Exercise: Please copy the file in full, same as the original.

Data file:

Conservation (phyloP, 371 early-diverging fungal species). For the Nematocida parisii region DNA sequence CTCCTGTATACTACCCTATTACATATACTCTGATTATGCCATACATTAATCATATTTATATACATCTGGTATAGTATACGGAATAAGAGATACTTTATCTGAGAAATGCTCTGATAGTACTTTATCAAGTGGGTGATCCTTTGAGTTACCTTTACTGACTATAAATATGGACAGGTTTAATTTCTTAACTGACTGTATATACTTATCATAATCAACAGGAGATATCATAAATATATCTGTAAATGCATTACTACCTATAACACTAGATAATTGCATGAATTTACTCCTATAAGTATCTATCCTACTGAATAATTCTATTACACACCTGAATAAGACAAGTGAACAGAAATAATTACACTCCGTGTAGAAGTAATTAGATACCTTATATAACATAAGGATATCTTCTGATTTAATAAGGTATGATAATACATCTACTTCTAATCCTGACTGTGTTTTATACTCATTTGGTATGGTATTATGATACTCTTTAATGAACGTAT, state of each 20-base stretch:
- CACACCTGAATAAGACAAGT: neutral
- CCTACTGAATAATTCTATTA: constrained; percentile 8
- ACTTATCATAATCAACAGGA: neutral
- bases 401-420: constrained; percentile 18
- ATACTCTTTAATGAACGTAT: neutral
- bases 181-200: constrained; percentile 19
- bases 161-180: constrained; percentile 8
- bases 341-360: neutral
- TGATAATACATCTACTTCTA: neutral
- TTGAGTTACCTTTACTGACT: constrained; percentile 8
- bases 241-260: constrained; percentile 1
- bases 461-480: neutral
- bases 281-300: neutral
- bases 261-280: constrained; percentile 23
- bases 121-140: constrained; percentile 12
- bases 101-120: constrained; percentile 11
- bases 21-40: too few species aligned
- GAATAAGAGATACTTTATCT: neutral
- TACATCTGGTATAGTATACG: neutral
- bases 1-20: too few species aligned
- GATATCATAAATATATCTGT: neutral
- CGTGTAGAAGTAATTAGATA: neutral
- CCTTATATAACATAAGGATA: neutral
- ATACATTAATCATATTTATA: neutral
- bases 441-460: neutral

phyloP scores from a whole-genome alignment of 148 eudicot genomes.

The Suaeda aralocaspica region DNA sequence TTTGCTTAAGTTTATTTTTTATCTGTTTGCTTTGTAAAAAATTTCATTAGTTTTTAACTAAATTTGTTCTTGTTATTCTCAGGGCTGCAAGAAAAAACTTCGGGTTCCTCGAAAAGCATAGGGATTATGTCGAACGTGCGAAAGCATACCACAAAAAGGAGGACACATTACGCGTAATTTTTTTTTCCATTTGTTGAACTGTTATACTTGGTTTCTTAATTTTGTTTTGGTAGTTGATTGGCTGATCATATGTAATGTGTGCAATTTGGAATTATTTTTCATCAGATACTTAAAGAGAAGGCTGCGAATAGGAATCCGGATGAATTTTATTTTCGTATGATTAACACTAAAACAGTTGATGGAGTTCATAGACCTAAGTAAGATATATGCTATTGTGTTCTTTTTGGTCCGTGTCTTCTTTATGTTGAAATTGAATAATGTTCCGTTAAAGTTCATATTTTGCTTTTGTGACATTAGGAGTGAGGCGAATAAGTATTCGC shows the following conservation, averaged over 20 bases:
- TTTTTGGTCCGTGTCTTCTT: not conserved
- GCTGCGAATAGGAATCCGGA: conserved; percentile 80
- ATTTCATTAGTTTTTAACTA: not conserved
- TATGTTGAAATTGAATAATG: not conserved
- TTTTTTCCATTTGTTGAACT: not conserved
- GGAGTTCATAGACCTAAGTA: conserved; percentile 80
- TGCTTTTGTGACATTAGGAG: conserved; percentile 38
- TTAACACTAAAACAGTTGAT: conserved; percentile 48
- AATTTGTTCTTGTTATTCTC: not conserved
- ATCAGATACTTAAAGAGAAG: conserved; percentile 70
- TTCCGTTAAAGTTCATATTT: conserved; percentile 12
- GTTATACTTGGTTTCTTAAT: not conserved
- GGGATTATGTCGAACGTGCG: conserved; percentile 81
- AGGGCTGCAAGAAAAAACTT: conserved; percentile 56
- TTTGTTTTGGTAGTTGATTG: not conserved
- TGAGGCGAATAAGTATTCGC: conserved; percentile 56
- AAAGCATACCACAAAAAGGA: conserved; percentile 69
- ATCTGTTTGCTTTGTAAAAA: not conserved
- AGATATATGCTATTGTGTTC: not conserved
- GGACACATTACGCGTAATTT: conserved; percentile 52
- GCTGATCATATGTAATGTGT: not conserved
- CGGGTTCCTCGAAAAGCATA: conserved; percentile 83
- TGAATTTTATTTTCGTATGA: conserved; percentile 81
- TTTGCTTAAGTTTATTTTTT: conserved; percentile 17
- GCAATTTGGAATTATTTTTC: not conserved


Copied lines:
Conservation (phyloP, 371 early-diverging fungal species). For the Nematocida parisii region DNA sequence CTCCTGTATACTACCCTATTACATATACTCTGATTATGCCATACATTAATCATATTTATATACATCTGGTATAGTATACGGAATAAGAGATACTTTATCTGAGAAATGCTCTGATAGTACTTTATCAAGTGGGTGATCCTTTGAGTTACCTTTACTGACTATAAATATGGACAGGTTTAATTTCTTAACTGACTGTATATACTTATCATAATCAACAGGAGATATCATAAATATATCTGTAAATGCATTACTACCTATAACACTAGATAATTGCATGAATTTACTCCTATAAGTATCTATCCTACTGAATAATTCTATTACACACCTGAATAAGACAAGTGAACAGAAATAATTACACTCCGTGTAGAAGTAATTAGATACCTTATATAACATAAGGATATCTTCTGATTTAATAAGGTATGATAATACATCTACTTCTAATCCTGACTGTGTTTTATACTCATTTGGTATGGTATTATGATACTCTTTAATGAACGTAT, state of each 20-base stretch:
- CACACCTGAATAAGACAAGT: neutral
- CCTACTGAATAATTCTATTA: constrained; percentile 8
- ACTTATCATAATCAACAGGA: neutral
- bases 401-420: constrained; percentile 18
- ATACTCTTTAATGAACGTAT: neutral
- bases 181-200: constrained; percentile 19
- bases 161-180: constrained; percentile 8
- bases 341-360: neutral
- TGATAATACATCTACTTCTA: neutral
- TTGAGTTACCTTTACTGACT: constrained; percentile 8
- bases 241-260: constrained; percentile 1
- bases 461-480: neutral
- bases 281-300: neutral
- bases 261-280: constrained; percentile 23
- bases 121-140: constrained; percentile 12
- bases 101-120: constrained; percentile 11
- bases 21-40: too few species aligned
- GAATAAGAGATACTTTATCT: neutral
- TACATCTGGTATAGTATACG: neutral
- bases 1-20: too few species aligned
- GATATCATAAATATATCTGT: neutral
- CGTGTAGAAGTAATTAGATA: neutral
- CCTTATATAACATAAGGATA: neutral
- ATACATTAATCATATTTATA: neutral
- bases 441-460: neutral

phyloP scores from a whole-genome alignment of 148 eudicot genomes.

The Suaeda aralocaspica region DNA sequence TTTGCTTAAGTTTATTTTTTATCTGTTTGCTTTGTAAAAAATTTCATTAGTTTTTAACTAAATTTGTTCTTGTTATTCTCAGGGCTGCAAGAAAAAACTTCGGGTTCCTCGAAAAGCATAGGGATTATGTCGAACGTGCGAAAGCATACCACAAAAAGGAGGACACATTACGCGTAATTTTTTTTTCCATTTGTTGAACTGTTATACTTGGTTTCTTAATTTTGTTTTGGTAGTTGATTGGCTGATCATATGTAATGTGTGCAATTTGGAATTATTTTTCATCAGATACTTAAAGAGAAGGCTGCGAATAGGAATCCGGATGAATTTTATTTTCGTATGATTAACACTAAAACAGTTGATGGAGTTCATAGACCTAAGTAAGATATATGCTATTGTGTTCTTTTTGGTCCGTGTCTTCTTTATGTTGAAATTGAATAATGTTCCGTTAAAGTTCATATTTTGCTTTTGTGACATTAGGAGTGAGGCGAATAAGTATTCGC shows the following conservation, averaged over 20 bases:
- TTTTTGGTCCGTGTCTTCTT: not conserved
- GCTGCGAATAGGAATCCGGA: conserved; percentile 80
- ATTTCATTAGTTTTTAACTA: not conserved
- TATGTTGAAATTGAATAATG: not conserved
- TTTTTTCCATTTGTTGAACT: not conserved
- GGAGTTCATAGACCTAAGTA: conserved; percentile 80
- TGCTTTTGTGACATTAGGAG: conserved; percentile 38
- TTAACACTAAAACAGTTGAT: conserved; percentile 48
- AATTTGTTCTTGTTATTCTC: not conserved
- ATCAGATACTTAAAGAGAAG: conserved; percentile 70
- TTCCGTTAAAGTTCATATTT: conserved; percentile 12
- GTTATACTTGGTTTCTTAAT: not conserved
- GGGATTATGTCGAACGTGCG: conserved; percentile 81
- AGGGCTGCAAGAAAAAACTT: conserved; percentile 56
- TTTGTTTTGGTAGTTGATTG: not conserved
- TGAGGCGAATAAGTATTCGC: conserved; percentile 56
- AAAGCATACCACAAAAAGGA: conserved; percentile 69
- ATCTGTTTGCTTTGTAAAAA: not conserved
- AGATATATGCTATTGTGTTC: not conserved
- GGACACATTACGCGTAATTT: conserved; percentile 52
- GCTGATCATATGTAATGTGT: not conserved
- CGGGTTCCTCGAAAAGCATA: conserved; percentile 83
- TGAATTTTATTTTCGTATGA: conserved; percentile 81
- TTTGCTTAAGTTTATTTTTT: conserved; percentile 17
- GCAATTTGGAATTATTTTTC: not conserved